Seafin Perez and his family are living in a three-bedroom apartment in Mount Holley. Perez, a former military policeman who was medically discharged, was rapidly re-housed and received short-term assistance through a security deposit from the organization Soldier On. They had spent the summer homeless and living in a motel.
William Robinson of Camden had cycled through homelessness over the past 6 years. He has health issues due to his weight but at one time he worked as a nurses aid but since has lost his job and home. Robinson now is permanently housed through the HUD-VASH program, which comes through the Camden Housing Authority.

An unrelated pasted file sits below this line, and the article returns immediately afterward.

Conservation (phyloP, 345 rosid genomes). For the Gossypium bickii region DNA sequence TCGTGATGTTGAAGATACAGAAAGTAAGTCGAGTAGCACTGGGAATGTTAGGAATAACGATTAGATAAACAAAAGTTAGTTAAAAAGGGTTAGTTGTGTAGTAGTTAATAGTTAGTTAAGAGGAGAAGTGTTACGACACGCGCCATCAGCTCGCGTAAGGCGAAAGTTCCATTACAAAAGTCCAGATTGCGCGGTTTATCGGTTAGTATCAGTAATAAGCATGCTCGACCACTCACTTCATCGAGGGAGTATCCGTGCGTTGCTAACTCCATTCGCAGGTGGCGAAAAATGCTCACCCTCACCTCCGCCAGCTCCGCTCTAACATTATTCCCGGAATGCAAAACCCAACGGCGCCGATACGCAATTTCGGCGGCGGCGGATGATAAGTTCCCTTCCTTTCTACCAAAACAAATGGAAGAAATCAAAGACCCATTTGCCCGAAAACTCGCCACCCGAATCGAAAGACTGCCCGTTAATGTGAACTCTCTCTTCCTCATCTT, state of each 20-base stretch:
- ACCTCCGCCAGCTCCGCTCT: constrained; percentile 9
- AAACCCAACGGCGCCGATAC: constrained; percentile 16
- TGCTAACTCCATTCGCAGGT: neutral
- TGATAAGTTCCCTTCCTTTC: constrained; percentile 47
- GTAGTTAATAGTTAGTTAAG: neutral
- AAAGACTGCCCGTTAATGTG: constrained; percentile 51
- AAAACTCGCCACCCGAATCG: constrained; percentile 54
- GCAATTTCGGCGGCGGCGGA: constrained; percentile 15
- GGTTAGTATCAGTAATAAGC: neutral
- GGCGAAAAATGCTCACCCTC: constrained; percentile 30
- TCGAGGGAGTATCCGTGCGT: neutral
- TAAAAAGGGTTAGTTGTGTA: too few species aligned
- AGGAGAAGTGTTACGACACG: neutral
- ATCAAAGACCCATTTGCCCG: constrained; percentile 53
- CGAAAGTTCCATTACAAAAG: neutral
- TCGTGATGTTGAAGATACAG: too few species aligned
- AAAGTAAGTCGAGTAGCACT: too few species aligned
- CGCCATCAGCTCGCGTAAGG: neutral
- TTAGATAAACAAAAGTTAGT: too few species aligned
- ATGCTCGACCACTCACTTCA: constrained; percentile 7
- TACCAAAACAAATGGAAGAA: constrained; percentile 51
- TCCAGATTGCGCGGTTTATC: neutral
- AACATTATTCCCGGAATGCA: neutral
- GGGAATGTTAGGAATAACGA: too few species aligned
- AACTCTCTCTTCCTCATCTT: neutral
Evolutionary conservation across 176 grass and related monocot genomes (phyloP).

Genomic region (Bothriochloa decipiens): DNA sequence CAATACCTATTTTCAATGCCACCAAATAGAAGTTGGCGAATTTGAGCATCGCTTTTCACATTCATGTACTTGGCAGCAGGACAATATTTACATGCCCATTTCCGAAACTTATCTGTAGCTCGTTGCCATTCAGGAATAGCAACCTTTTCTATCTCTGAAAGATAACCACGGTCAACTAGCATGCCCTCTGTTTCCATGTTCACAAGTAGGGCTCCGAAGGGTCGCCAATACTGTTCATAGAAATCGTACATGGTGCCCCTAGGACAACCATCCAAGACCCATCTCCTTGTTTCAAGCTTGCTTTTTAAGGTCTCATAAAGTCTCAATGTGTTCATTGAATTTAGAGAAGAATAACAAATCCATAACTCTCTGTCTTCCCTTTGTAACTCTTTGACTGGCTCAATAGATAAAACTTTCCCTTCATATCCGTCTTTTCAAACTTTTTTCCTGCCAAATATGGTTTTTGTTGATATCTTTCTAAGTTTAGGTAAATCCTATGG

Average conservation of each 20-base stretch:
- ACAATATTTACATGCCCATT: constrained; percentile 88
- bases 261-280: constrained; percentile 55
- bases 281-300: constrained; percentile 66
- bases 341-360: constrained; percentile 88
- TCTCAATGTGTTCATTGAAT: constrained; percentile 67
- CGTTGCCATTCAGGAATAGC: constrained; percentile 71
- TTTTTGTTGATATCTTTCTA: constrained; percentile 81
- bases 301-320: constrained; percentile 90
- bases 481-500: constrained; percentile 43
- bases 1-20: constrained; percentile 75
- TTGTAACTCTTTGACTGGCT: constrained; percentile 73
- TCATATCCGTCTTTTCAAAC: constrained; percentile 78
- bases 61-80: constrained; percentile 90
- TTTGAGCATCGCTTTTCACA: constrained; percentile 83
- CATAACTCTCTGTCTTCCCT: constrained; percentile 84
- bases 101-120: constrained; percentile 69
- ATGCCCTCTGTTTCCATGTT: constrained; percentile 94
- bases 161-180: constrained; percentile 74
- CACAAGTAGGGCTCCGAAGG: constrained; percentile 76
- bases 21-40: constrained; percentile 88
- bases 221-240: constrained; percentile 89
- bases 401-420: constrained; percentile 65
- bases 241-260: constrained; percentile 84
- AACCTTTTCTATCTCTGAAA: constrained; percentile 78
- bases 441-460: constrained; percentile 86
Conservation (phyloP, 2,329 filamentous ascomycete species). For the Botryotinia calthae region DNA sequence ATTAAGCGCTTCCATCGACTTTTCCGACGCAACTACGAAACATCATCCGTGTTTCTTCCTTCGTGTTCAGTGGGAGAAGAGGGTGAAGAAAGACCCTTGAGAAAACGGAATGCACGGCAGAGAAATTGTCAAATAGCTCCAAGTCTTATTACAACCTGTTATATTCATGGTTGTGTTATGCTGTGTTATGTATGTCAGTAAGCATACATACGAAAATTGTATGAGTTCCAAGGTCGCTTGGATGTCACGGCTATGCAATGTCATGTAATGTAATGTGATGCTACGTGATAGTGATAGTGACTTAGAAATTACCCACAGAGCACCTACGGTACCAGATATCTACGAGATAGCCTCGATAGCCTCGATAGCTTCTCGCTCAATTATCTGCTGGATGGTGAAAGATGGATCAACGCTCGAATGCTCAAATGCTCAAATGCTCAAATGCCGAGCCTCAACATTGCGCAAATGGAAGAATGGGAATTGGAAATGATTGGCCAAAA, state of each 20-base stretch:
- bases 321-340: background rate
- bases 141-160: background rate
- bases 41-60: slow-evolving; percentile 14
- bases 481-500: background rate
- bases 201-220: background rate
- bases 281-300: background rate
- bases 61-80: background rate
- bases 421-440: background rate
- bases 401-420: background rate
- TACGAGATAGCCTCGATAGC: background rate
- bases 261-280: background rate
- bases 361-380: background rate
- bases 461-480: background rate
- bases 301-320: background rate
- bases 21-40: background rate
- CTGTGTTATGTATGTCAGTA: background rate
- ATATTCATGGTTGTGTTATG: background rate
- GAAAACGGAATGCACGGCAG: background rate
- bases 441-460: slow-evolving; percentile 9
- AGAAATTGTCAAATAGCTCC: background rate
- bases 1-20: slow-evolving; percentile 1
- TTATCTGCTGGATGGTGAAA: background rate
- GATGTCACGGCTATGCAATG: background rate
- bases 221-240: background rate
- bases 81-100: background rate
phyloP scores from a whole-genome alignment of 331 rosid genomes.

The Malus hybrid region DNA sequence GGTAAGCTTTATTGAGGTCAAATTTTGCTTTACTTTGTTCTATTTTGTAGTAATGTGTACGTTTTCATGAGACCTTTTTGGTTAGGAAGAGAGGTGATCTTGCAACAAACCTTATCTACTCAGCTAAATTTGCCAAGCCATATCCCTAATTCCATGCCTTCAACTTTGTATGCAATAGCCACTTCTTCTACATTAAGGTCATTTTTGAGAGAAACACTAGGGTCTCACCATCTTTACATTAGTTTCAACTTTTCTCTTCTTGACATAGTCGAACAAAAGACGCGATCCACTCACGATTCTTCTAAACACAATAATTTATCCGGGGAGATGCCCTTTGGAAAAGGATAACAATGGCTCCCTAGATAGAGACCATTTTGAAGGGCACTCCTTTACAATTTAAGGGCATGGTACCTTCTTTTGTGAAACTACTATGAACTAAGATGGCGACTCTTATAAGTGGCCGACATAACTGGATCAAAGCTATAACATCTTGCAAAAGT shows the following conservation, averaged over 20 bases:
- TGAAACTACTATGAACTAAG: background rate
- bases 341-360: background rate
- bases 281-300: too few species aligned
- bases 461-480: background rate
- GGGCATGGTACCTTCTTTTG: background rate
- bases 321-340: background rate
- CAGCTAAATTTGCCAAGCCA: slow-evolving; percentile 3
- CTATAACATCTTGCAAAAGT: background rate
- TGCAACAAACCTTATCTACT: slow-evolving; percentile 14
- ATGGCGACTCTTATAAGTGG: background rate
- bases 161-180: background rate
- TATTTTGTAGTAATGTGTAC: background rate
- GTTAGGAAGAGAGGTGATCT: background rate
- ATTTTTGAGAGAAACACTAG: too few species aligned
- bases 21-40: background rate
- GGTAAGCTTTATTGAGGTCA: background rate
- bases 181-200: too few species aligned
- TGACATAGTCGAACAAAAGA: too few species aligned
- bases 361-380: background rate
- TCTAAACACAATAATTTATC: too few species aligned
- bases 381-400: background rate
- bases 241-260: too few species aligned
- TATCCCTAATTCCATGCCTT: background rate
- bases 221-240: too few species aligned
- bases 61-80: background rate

“I think people along the way saw who I was and they believed the things I was telling them that I wanted to be on my own and self-sufficient. I think the VA is very much committed to helping veterans. I don’t know what I would have done without them.”
Success stories such as Robinsons are examples of how Housing First is effectively ending chronic homelessness in New Jersey but additional funding is needed.
“’We are advocating for more Housing First programs in New Jersey,’ … Buck added Housing First programs have reduced health care spending on medically and socially complex clients — including some veterans — by more than 70 percent.”